Archive for November, 2010

If you ever wanted proof that the devil is in the details, try buying a piece of fish. More specifically, try finding something that tastes good, is not laden with toxins, and is harvested in a way that does not cause undo harm to the environment.

Such were my modest goals as I approached the supermarket fish counter last week looking for dinner. You may laugh at my use of the term ‘modest,’ but I find it curious that wanting food which is good to eat, doesn’t poison us, and doesn’t decimate the planet seems like a lot to ask.

The world’s fisheries are a dismal mess. The United Nations Food and Agriculture Organization reports that over 1 billion people rely on fish as a major source of protein, and the demand continues to rise.

Yet, the same report states that one quarter of the world’s fisheries are already overexploited. According to The Census of Marine Life only 10% of large ocean fish, such as shark, swordfish, marlin, cod and halibut, are still swimming around in our echoing oceans.

By the 1990s the cod population off the eastern Canadian coast had dropped to 1% of historic levels and it is as yet unclear if this last whisper of cod stock is enough to allow the species to recover.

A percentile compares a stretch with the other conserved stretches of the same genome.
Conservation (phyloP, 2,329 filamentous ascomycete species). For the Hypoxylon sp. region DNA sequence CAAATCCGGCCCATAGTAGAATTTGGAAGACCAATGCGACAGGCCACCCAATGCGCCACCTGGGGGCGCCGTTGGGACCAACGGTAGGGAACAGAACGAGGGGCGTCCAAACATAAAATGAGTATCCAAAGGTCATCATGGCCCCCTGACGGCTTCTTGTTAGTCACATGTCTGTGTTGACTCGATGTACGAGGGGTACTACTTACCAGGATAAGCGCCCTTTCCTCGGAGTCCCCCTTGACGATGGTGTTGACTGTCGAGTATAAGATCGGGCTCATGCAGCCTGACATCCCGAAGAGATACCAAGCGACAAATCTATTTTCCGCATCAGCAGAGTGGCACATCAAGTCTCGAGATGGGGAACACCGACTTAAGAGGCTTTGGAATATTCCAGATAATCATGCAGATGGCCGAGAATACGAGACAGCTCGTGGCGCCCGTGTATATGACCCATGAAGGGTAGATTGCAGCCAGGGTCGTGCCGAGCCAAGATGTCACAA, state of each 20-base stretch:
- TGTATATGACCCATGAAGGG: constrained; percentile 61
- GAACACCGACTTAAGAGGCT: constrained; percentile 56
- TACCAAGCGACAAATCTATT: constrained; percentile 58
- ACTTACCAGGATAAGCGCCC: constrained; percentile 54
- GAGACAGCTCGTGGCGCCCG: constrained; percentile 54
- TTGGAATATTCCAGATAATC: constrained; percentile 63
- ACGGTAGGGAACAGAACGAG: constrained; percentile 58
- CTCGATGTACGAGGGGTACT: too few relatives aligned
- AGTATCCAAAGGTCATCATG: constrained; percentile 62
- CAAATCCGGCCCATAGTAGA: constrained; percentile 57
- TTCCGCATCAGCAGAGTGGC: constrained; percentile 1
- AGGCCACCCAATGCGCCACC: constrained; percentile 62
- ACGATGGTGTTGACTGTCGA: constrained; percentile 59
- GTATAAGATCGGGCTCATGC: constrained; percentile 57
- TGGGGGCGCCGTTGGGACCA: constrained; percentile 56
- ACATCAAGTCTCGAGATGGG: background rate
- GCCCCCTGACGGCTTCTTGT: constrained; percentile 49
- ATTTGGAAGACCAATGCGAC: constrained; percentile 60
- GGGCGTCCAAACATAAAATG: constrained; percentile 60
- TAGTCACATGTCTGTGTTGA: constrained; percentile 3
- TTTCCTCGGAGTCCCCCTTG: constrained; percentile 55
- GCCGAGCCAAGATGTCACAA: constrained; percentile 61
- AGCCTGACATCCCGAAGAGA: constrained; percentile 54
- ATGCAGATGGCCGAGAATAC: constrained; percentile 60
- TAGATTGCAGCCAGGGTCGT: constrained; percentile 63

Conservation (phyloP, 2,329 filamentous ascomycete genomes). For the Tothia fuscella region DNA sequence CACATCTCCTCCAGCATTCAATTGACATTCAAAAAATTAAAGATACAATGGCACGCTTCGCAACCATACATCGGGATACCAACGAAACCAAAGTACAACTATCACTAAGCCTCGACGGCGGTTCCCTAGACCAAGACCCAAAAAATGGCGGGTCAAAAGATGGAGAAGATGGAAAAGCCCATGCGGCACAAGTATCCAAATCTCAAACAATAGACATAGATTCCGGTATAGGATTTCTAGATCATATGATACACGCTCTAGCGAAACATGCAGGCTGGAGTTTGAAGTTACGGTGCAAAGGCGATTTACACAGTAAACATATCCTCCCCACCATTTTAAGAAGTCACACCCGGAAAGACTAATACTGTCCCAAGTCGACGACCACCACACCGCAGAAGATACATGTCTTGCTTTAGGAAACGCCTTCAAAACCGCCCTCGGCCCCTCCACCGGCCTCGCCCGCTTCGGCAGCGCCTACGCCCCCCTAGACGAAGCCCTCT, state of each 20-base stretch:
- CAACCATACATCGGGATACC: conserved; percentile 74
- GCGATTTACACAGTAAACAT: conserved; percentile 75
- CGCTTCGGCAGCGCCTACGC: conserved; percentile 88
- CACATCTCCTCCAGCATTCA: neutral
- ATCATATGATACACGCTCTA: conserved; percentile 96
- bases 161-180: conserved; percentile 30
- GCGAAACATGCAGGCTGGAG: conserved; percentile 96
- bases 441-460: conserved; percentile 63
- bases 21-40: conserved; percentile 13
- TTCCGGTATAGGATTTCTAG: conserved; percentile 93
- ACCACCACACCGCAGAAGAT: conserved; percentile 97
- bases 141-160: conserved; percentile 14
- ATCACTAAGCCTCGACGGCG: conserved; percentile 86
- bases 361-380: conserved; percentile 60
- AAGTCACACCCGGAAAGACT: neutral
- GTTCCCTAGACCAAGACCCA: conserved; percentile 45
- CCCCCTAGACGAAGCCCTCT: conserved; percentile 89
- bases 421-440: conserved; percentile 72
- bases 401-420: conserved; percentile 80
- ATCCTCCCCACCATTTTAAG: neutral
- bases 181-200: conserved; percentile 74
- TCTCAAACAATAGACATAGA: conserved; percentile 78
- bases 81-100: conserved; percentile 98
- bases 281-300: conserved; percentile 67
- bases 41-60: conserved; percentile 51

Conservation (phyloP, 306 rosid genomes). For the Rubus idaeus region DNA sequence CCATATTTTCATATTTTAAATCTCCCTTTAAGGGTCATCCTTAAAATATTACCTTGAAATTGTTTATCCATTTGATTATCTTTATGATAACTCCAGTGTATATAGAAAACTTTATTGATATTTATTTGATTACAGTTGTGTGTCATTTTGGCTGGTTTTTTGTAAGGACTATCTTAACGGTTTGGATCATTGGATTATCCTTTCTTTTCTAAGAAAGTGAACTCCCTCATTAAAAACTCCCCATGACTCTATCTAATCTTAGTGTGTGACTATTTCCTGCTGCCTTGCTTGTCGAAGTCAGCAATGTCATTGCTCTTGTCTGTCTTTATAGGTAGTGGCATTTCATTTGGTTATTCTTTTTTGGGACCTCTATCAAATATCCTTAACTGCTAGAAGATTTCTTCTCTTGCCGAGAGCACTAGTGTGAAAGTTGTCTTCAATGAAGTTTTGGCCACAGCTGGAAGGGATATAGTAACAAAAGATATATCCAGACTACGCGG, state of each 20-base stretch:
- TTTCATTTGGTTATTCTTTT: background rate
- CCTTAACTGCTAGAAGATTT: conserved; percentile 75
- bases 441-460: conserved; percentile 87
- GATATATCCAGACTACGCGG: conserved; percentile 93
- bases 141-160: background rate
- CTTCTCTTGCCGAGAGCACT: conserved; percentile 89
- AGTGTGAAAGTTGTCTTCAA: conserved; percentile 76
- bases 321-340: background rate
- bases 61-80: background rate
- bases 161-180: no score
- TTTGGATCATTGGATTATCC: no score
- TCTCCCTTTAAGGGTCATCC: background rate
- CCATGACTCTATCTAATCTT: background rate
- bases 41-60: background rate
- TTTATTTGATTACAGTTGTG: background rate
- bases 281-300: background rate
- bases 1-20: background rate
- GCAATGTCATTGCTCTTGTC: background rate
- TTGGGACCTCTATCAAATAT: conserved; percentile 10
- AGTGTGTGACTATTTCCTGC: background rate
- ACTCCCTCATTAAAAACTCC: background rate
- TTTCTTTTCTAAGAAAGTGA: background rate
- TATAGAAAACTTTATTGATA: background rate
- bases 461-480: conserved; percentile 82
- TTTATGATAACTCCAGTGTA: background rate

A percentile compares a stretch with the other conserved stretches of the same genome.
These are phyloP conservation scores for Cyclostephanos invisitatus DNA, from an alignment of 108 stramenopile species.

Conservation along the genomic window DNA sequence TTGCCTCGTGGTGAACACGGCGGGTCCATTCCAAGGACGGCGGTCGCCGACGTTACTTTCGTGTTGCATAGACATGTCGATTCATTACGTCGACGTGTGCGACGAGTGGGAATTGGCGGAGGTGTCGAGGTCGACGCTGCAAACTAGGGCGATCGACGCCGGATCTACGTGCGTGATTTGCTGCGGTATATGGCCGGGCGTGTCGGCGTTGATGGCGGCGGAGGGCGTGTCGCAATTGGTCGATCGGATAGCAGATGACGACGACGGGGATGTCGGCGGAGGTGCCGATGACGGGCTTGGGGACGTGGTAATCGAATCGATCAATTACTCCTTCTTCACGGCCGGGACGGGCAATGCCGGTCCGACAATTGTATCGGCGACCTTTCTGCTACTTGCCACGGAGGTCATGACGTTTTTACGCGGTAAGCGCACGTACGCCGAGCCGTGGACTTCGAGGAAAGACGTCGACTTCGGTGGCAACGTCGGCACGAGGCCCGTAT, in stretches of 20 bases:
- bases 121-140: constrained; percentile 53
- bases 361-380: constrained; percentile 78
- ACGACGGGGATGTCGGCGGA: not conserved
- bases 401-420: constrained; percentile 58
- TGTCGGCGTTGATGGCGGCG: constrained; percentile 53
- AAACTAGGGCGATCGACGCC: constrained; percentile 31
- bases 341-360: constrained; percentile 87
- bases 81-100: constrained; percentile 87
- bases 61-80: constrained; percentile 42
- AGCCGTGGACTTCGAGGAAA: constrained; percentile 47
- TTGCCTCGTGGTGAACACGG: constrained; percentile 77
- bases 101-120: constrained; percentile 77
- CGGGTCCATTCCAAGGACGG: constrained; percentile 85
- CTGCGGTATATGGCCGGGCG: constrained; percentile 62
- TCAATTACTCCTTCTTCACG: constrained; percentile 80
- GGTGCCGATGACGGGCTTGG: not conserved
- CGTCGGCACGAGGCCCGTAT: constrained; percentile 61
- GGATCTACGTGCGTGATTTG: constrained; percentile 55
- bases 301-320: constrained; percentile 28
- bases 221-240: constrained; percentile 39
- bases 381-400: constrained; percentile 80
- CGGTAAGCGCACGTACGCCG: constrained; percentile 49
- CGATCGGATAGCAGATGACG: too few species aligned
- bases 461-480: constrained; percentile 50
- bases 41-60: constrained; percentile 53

Many of our remaining fish are too toxic to eat. In Maine, pregnant women, children, and anyone who might become pregnant (that’s a lot of people, mind you) are advised to not have even one fish a year from Maine’s inland waters due to concerns over mercury and other toxins such as DDT. Globally, many large predatory fish such as tuna and swordfish, are also contaminated with mercury.

Modern methods of harvesting fish often wreak havoc on marine ecosystems. Shrimp farms in Thailand have wiped out nearly half the mangrove forests along the eastern and southern coasts. Huge weighted trawl nets that are dragged across the sea bottom destroy everything in their paths, including coral reefs. Bycatch, or fish and other animals, such as dolphins, that are caught unintentionally, form up to 25% by weight of the world’s fish harvest. It’s not a pretty picture.

As I stood at the fish counter what I really wanted was a label that read: YUMMY FISH, beloved by children, reasonably priced, poison-free, and carefully harvested to preserve breeding populations, offer decent wages to fishing families and protect cute sea turtles (and other slimier but still important marine creatures).